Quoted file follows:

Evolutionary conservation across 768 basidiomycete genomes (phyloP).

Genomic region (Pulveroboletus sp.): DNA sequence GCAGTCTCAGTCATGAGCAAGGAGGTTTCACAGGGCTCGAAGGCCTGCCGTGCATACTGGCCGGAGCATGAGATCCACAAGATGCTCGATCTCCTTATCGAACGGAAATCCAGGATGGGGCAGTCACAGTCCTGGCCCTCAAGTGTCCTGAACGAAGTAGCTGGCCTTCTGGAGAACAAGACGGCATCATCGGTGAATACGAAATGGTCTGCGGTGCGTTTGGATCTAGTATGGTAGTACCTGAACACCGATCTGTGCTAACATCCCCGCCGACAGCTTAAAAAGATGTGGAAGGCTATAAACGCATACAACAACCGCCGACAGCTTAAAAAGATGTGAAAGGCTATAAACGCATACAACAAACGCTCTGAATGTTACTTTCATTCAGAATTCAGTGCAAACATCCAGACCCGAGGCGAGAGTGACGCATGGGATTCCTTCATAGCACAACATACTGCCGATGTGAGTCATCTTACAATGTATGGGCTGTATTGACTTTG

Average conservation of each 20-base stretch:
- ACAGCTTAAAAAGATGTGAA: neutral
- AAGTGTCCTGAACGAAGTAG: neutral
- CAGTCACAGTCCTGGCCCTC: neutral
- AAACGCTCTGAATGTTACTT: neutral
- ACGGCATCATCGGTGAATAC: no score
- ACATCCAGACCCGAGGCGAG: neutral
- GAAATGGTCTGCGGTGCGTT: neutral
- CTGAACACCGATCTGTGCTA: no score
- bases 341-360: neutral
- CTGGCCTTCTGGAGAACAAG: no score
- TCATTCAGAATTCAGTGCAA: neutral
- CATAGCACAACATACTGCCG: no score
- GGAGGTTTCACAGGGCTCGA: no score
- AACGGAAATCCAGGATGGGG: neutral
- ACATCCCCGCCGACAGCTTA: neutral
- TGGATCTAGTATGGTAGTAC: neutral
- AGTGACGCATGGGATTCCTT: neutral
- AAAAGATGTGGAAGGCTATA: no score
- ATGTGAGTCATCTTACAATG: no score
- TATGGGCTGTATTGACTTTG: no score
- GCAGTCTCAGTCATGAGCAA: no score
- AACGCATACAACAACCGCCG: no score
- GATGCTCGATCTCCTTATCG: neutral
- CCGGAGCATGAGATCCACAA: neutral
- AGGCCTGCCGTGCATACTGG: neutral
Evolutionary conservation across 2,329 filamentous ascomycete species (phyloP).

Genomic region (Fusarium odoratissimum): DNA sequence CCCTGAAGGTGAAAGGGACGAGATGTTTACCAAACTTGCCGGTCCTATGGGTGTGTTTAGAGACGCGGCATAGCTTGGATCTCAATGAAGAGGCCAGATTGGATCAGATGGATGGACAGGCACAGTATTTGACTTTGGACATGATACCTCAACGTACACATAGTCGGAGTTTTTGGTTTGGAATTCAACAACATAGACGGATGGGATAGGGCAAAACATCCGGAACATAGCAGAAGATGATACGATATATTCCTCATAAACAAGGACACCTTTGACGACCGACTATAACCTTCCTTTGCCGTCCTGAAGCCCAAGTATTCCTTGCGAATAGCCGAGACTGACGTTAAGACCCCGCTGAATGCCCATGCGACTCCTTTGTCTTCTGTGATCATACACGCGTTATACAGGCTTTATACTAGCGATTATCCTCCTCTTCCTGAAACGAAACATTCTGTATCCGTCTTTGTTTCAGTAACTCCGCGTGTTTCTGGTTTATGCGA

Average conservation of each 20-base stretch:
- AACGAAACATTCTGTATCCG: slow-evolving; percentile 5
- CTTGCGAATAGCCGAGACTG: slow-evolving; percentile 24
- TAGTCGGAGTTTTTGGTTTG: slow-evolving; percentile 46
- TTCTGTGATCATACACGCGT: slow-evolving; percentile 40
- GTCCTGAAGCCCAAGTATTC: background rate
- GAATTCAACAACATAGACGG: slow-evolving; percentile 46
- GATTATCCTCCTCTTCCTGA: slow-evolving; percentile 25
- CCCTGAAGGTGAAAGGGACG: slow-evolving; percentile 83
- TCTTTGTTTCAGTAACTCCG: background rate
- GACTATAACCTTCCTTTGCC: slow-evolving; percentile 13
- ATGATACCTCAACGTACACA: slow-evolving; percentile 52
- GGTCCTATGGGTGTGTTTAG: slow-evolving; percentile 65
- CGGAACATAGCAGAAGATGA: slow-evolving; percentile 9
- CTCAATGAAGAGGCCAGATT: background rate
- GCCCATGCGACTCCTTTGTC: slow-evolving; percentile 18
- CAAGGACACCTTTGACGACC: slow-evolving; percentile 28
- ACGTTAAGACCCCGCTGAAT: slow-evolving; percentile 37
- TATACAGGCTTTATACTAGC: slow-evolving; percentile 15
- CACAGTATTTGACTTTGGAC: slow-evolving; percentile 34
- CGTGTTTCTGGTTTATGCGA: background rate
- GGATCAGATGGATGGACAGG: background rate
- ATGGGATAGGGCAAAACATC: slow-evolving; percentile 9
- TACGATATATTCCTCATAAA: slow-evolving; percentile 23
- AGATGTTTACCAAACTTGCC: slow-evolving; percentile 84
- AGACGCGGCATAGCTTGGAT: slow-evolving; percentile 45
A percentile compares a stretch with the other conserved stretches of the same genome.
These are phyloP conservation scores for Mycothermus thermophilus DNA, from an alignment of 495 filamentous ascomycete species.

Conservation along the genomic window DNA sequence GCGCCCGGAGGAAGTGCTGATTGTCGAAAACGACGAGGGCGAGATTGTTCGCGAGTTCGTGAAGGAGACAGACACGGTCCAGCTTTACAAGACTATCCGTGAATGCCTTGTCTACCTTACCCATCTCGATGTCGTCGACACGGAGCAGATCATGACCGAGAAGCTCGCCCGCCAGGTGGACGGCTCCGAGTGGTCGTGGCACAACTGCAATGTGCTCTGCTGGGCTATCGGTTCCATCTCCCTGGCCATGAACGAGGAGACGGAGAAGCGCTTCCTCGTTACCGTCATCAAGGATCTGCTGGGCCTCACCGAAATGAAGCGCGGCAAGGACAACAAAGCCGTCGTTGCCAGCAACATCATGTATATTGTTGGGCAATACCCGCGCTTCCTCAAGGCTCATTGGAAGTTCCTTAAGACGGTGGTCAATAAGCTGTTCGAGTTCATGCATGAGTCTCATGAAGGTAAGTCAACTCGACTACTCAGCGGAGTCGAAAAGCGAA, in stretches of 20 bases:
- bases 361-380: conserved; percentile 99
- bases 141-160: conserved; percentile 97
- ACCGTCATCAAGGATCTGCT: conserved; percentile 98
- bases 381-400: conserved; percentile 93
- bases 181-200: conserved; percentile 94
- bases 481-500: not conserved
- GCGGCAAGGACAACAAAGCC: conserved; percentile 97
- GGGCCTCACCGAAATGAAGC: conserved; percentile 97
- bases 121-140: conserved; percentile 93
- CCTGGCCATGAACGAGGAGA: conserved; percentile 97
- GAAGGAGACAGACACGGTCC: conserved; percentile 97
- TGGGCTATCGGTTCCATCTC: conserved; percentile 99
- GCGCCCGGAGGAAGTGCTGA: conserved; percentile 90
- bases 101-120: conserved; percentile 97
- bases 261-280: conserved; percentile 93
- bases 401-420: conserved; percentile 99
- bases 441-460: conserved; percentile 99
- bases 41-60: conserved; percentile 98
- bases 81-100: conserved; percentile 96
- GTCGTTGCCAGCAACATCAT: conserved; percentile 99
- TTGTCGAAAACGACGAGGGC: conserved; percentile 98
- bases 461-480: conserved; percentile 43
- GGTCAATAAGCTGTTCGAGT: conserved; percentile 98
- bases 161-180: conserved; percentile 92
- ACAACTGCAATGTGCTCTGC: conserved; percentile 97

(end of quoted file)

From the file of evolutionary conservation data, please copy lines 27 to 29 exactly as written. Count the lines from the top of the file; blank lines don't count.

- CCGGAGCATGAGATCCACAA: neutral
- AGGCCTGCCGTGCATACTGG: neutral
Evolutionary conservation across 2,329 filamentous ascomycete species (phyloP).